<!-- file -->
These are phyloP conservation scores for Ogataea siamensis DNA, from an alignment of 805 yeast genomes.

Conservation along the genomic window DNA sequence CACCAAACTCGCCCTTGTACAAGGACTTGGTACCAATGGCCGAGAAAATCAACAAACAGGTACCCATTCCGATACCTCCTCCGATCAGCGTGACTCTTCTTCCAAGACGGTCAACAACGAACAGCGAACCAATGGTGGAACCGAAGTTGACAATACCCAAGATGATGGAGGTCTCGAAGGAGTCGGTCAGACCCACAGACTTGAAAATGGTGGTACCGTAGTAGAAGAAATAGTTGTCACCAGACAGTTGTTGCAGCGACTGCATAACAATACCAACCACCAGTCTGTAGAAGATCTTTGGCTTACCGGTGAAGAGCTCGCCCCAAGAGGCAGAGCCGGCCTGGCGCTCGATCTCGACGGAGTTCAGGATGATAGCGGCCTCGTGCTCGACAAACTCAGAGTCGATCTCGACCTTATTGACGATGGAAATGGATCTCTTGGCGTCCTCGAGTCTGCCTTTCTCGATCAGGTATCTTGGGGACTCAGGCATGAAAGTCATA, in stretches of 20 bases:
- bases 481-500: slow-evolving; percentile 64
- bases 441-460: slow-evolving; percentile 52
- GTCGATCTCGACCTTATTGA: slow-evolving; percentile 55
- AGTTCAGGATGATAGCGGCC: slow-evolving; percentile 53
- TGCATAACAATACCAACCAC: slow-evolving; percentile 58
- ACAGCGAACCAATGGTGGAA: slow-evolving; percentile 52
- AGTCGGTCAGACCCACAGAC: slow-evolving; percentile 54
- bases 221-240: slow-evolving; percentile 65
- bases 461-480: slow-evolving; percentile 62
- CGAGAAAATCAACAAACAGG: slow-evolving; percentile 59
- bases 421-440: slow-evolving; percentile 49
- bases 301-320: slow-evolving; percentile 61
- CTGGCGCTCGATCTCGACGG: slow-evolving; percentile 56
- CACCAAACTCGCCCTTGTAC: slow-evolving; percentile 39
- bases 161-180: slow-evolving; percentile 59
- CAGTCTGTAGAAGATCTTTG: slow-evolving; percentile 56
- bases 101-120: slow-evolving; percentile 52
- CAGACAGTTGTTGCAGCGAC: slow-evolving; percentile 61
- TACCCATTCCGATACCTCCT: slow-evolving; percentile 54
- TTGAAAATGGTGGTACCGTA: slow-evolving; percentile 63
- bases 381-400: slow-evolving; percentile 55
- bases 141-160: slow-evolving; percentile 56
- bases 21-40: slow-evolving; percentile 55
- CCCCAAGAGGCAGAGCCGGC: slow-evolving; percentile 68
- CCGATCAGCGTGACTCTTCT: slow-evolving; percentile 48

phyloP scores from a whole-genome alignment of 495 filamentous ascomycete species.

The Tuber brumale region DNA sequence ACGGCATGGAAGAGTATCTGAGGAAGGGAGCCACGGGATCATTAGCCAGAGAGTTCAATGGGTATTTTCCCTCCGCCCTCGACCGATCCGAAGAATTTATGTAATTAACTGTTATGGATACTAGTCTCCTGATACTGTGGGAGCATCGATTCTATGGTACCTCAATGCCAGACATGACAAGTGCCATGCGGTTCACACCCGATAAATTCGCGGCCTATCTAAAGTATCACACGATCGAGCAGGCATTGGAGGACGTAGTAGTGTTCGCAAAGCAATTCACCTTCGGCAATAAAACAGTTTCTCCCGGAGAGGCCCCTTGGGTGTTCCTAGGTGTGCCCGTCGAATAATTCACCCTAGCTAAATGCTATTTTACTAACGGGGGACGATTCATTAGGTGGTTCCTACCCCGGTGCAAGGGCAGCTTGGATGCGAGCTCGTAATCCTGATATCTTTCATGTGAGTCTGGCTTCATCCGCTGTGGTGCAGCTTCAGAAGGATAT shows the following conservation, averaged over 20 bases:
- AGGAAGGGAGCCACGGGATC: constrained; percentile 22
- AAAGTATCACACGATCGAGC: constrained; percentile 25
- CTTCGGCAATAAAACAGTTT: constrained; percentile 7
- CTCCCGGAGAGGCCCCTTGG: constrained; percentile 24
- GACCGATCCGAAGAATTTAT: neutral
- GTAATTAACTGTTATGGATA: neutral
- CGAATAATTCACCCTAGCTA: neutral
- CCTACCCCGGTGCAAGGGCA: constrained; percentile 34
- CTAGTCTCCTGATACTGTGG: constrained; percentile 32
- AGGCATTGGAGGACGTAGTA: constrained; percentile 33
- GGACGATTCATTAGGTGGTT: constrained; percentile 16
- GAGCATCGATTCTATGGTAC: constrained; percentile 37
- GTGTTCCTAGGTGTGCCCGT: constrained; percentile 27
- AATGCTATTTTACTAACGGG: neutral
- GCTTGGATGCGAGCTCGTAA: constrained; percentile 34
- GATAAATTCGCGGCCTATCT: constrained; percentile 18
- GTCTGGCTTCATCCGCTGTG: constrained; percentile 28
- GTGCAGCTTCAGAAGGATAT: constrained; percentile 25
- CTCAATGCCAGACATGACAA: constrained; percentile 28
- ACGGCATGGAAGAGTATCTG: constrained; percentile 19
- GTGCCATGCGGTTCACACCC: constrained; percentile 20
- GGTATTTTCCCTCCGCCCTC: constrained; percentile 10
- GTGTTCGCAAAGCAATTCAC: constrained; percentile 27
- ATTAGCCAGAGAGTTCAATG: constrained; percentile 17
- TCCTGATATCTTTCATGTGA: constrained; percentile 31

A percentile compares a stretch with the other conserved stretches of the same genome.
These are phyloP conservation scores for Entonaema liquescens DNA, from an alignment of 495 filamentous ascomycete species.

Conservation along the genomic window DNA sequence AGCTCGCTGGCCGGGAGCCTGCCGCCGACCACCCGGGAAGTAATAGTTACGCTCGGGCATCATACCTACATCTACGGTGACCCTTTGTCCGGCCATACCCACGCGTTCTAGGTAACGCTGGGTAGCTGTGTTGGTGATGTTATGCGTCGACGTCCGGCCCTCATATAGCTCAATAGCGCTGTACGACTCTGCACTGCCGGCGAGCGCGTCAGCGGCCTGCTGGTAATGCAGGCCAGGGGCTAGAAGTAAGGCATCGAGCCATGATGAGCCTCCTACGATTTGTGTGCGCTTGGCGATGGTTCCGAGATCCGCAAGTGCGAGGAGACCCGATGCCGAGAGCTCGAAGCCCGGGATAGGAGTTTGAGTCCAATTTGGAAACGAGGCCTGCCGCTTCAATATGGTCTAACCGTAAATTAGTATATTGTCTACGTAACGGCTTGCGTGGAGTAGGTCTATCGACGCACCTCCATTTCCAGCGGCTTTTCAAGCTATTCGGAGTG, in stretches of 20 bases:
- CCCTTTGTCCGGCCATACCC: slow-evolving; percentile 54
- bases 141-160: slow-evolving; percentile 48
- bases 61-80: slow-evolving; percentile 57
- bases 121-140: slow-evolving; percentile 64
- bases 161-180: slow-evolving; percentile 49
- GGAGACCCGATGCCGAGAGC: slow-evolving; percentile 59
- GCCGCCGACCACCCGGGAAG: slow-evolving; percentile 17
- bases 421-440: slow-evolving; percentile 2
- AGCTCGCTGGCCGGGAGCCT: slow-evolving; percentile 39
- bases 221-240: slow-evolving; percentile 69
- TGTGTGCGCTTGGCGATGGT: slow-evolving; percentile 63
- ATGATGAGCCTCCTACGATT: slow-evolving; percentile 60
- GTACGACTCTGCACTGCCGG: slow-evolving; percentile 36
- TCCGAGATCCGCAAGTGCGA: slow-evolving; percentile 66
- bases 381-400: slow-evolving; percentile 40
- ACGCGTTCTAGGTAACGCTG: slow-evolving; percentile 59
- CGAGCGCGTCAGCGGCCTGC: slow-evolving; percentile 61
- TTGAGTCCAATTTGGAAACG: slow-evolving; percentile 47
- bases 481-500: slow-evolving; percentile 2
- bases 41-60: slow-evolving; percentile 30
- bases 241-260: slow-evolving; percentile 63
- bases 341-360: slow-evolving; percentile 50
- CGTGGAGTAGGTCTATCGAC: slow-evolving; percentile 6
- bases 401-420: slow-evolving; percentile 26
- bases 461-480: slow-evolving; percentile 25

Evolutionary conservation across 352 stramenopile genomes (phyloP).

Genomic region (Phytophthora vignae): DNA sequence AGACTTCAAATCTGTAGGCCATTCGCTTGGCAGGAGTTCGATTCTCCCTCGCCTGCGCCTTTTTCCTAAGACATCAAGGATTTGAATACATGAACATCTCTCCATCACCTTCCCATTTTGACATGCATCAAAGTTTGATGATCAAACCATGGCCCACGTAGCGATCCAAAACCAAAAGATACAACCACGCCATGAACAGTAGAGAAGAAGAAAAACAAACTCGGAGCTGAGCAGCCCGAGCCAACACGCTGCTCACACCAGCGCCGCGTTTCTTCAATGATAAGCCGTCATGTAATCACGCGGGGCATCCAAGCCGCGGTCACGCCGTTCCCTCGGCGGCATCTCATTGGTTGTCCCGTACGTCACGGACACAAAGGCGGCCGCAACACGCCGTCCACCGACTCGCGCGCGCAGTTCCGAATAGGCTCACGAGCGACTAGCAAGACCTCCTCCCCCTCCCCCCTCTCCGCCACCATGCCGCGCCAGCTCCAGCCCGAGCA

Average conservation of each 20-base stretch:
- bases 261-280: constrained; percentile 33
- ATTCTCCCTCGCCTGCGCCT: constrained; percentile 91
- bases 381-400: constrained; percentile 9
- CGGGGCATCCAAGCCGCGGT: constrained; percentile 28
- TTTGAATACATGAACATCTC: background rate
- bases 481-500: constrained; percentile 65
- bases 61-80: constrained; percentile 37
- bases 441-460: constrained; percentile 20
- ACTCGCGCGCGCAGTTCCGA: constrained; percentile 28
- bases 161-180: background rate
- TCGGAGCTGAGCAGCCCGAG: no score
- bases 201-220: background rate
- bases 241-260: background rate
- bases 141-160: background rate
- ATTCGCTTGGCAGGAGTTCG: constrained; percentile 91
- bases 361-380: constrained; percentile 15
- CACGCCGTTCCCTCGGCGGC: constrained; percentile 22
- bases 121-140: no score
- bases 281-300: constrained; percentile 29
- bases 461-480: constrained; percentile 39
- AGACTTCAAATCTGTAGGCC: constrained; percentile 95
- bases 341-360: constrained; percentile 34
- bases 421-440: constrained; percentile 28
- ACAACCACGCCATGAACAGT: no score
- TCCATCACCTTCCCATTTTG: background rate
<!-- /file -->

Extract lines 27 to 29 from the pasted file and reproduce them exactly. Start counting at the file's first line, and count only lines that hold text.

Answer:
- CCGATCAGCGTGACTCTTCT: slow-evolving; percentile 48

phyloP scores from a whole-genome alignment of 495 filamentous ascomycete species.

The Tuber brumale region DNA sequence ACGGCATGGAAGAGTATCTGAGGAAGGGAGCCACGGGATCATTAGCCAGAGAGTTCAATGGGTATTTTCCCTCCGCCCTCGACCGATCCGAAGAATTTATGTAATTAACTGTTATGGATACTAGTCTCCTGATACTGTGGGAGCATCGATTCTATGGTACCTCAATGCCAGACATGACAAGTGCCATGCGGTTCACACCCGATAAATTCGCGGCCTATCTAAAGTATCACACGATCGAGCAGGCATTGGAGGACGTAGTAGTGTTCGCAAAGCAATTCACCTTCGGCAATAAAACAGTTTCTCCCGGAGAGGCCCCTTGGGTGTTCCTAGGTGTGCCCGTCGAATAATTCACCCTAGCTAAATGCTATTTTACTAACGGGGGACGATTCATTAGGTGGTTCCTACCCCGGTGCAAGGGCAGCTTGGATGCGAGCTCGTAATCCTGATATCTTTCATGTGAGTCTGGCTTCATCCGCTGTGGTGCAGCTTCAGAAGGATAT shows the following conservation, averaged over 20 bases: